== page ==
adopt. Agreed. agreed to, are frequently used in the hooks, (like accord.) to show the
concurrence or harmony of cases. Apreed per curiam is a common expression. To harmonize or reconcile. “You will
agree your books." 8 Coke. 67.
AGRi:E. In French law. A solicitor practising solely in the tribunals of com- merce.
AGREEANCE. In Scotch law. Agreement; an agreement or contract.
AGREE). Settled or established by agreement. This word in a deed creates a covenant
This word is a technical term, and it is synonymous with "contracted." ll-icliisick v. i\iL’KiSiCi§. Meigs ('l‘enn.) 433. It means. ea: vi !(T7lL‘ill‘i. that it is the agreement of both parties, whether both sign it or not, each and both consenting to it. Aikin v. Albany. V. & C. R Co.. 26 Barb. (N. Y.) 298.
—Ag-reed order. The only difference between an ngrcetl order and one nhich is made in the due course of the proceedings in an action is the! in the one case it is [l.‘.."l'L‘Ed to, and in the min-r it is made as authorized by law. Clziilin v. Giiisnn (Ky.) 51 S. W. 439. 21 Ky. Law Rep. 3.’.T.—Agr-eed statement of facts. A statement of tools. agreed on by the 'D£ll‘ilt-is as true and correct. to be submitted to a court for a ruling on the law of the case. United Slams Trust Co v New Mexico. lg} U. S. 535, 2‘. “up. Ct 17 . 4i} L. Ed. 315: Rcddick v. éggasm County. 14 Ind. App. 598. 41 N. E.
AGREEMENT. A concord or understanding and intention. between two or more parties, with respect to the effect upon their relative rights and duties, or certain past or fixture facts or performances. The art of two or innie persons, who unite in expressing a mutual and coiniiion purpose, with the view of altering their righte and ohligations.
A coming together of piirties in opinion or den.-rmliiation; the union of two or more minds in a thing done or to be done; a nintual assent to do a thing. Com. Dig. "Agreement." A 1
The consent of two or more persons cocnurring, the one in parting with, the other in rec-eivi.ng, some property, right, or benefit. Bac. Ahr.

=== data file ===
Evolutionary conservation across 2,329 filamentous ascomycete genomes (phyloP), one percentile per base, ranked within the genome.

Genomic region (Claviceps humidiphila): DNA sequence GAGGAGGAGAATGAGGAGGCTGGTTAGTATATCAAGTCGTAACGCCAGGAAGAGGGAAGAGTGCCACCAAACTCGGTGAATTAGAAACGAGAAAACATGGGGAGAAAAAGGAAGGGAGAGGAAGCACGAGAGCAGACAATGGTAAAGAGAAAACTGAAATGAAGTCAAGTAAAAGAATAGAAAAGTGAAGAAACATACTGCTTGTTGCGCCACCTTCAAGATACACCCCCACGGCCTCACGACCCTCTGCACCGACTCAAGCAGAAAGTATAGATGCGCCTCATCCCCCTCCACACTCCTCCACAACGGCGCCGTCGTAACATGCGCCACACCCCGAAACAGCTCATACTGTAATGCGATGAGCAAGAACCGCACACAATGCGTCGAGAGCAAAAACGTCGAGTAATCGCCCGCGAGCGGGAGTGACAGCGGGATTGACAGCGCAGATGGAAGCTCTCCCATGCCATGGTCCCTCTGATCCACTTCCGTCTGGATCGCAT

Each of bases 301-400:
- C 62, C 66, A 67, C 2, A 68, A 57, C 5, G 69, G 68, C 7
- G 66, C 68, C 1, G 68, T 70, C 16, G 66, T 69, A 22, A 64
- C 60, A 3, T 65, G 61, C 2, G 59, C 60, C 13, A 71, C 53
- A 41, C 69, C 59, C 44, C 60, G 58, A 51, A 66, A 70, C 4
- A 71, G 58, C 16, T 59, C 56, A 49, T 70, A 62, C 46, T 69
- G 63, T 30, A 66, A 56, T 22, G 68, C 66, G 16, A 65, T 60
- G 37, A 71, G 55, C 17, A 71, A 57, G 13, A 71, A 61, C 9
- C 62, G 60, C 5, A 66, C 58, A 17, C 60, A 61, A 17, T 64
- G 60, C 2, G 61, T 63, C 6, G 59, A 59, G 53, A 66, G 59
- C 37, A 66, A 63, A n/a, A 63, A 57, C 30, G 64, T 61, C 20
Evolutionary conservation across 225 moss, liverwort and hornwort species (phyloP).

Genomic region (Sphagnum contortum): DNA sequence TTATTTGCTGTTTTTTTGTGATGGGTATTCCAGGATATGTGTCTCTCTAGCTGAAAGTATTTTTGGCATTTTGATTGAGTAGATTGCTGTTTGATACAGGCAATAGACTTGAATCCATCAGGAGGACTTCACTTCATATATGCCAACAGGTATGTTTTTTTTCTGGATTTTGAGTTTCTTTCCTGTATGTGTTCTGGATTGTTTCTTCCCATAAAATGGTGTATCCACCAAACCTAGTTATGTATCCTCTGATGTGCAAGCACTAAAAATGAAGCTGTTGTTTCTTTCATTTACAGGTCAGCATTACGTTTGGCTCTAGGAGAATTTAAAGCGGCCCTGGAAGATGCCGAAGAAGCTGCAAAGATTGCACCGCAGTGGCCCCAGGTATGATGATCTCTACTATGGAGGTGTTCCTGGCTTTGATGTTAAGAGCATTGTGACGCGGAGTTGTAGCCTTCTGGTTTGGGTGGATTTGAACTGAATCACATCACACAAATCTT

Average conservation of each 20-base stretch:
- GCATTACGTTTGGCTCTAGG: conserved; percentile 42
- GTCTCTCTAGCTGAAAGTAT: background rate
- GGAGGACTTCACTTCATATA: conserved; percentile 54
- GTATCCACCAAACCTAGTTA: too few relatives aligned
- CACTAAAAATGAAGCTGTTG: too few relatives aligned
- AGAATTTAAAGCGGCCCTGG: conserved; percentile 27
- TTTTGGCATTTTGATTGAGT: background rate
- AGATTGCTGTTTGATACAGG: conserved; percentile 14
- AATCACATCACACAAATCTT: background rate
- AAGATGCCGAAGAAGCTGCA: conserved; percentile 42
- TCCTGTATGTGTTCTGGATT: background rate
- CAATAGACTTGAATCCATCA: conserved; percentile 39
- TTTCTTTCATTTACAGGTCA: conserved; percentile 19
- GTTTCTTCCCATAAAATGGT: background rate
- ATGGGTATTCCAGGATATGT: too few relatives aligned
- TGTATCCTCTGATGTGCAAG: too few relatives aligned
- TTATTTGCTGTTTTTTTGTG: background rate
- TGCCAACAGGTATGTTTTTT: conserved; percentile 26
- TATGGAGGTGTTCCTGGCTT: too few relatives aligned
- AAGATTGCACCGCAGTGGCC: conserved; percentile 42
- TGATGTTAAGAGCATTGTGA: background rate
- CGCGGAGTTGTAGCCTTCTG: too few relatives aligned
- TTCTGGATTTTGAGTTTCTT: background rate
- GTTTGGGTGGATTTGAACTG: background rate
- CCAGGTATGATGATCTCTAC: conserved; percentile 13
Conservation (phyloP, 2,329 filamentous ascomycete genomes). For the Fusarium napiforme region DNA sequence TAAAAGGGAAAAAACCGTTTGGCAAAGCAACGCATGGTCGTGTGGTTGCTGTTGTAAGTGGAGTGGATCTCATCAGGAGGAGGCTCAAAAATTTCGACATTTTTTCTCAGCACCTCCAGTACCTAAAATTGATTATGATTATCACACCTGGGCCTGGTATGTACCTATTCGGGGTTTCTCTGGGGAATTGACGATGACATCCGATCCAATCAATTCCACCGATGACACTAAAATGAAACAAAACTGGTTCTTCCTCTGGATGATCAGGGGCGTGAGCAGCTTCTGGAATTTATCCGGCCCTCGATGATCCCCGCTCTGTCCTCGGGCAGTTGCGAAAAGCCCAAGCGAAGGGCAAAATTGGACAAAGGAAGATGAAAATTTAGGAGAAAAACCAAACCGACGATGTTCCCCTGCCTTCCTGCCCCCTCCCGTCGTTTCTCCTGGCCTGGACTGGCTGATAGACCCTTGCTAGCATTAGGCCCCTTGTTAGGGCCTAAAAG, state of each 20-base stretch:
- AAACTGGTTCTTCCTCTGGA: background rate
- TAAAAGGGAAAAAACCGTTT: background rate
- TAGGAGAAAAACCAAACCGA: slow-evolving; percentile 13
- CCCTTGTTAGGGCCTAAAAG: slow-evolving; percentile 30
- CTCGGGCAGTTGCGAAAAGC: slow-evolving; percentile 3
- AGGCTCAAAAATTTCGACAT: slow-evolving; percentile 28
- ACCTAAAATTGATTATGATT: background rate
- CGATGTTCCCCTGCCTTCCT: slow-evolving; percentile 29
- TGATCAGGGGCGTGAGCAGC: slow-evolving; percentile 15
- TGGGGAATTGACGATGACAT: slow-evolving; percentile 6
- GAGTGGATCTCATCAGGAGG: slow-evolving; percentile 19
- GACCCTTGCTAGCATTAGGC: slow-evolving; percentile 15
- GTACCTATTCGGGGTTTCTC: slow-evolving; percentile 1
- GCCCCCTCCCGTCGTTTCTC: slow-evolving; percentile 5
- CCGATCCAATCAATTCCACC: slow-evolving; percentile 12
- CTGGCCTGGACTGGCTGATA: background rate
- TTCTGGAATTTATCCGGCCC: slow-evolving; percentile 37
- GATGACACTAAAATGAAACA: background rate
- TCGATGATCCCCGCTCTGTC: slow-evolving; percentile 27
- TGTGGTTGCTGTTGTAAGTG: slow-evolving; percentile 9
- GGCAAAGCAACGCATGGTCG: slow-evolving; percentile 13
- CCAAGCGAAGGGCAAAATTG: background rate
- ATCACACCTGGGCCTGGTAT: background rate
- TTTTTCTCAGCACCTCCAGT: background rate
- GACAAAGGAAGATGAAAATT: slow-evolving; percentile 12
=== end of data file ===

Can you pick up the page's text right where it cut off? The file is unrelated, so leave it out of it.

A jironiise or uiidertnliing. This is a loose and incorrect sense of the word. Wain v. W.irlters. 5 East. 11.
The writing or instrument which is evi- dence of an agreement.
Classification. Agreements are of the following several rlescrilitioiis. viz.:
Conditilmal agreements, the operation and elftect of which depend upon the evistciire of a supposed state of facts, or the [Jel'f0l'l]J.llJCe of 11 condition, or the happening of a contin- gency.
Executed agreements, which have reference to past events, or which are at once closed and where nothing further remains to he done by the parties.
Ezecutory agreements are such as are to he performed in the future. They are com- monly prelimiiiary to other more formal or important contracts or deeds, and are usually evidenced by meniorandu. parol proiiiises. etc.
Empress ayrcemcnts are those in which the terms and stipulations are specifically declared and avowed iiy the parties at the time of making the agreement.
Implied a_r/rcemcnt. One inferred from the acts or conduct of the parties. instead of heing expressed by them in written or spoken words; one inferred by the lilW where the conduct or the parties with reference to the snhject-matter is such as to induce the heiiet that they intended to do that which their acts indicate they haie done. Bixhy r. Moor, 51 N. H. 403; Cnneo v. De Cuneo. 24 Tex. Civ. App. 436. 59 S. W. 234.
Perot a_arc(micuts. Such as are either hy word of month or are committed to writing, but are not under seal. The common law draws only one great line. between things under seal and not under seal. Wharton.
Synonyms distinguished. The term “agreenieiit" is often used as syuonrinous with “contract." Properly speaking. how- ever, it is a wider term than “coiitract" (Anson. Cent; 4.) An agreement might not he a contract, because not tnlfiiling some reqiiirement of the law of the place in which it is made So, where a contract embodies a se- ries of mutual stipulations or constituent clauses. each of these clauses might he de- nuniinnted an "agreeinent."
“Ag7'oe7i1c1Li" is seldom applied to special- ties; "contract" is generally confined to simple oonuncts; and “1n'onu'.sc-" iefers tn the engagement of a party without reference to the reasons or considerations for it, or the duties of other parties. Pni s. Cont. 6
“.-igreeiiient" is more con.i1irclioiisi\'e than “proniis ." signifies a niutu:ii contract, on consideration, iietween two or more parties. A statute (of frziiiiis) which requires the agreement to be in writing includes the consideration. Wain v. Wariters, 5 East. 10.
"Agreement" Is not nvnonymous with “promise" or "undert:il<ing." hut. in its more proper and correct sense, signifies a mutual contract, on consideration. between two or more parties, and implies a consideration. Andrews v. Pontue. 2-1 Wend. (N. Y.) 285.
AGE]-DER. Fr. To rig or equip a vessel. tit. 2. art. 1.
In French marine law. On}. Mar. iii‘. 1.
AGREZ. Fr. In French marine law. The rigging or tackle of a iessei ()rd. Mat. liv. 1. tit. 2. art. 1; id. tit. 11. arL 2; Id. iii‘. 3, lit. 1. sit. 11.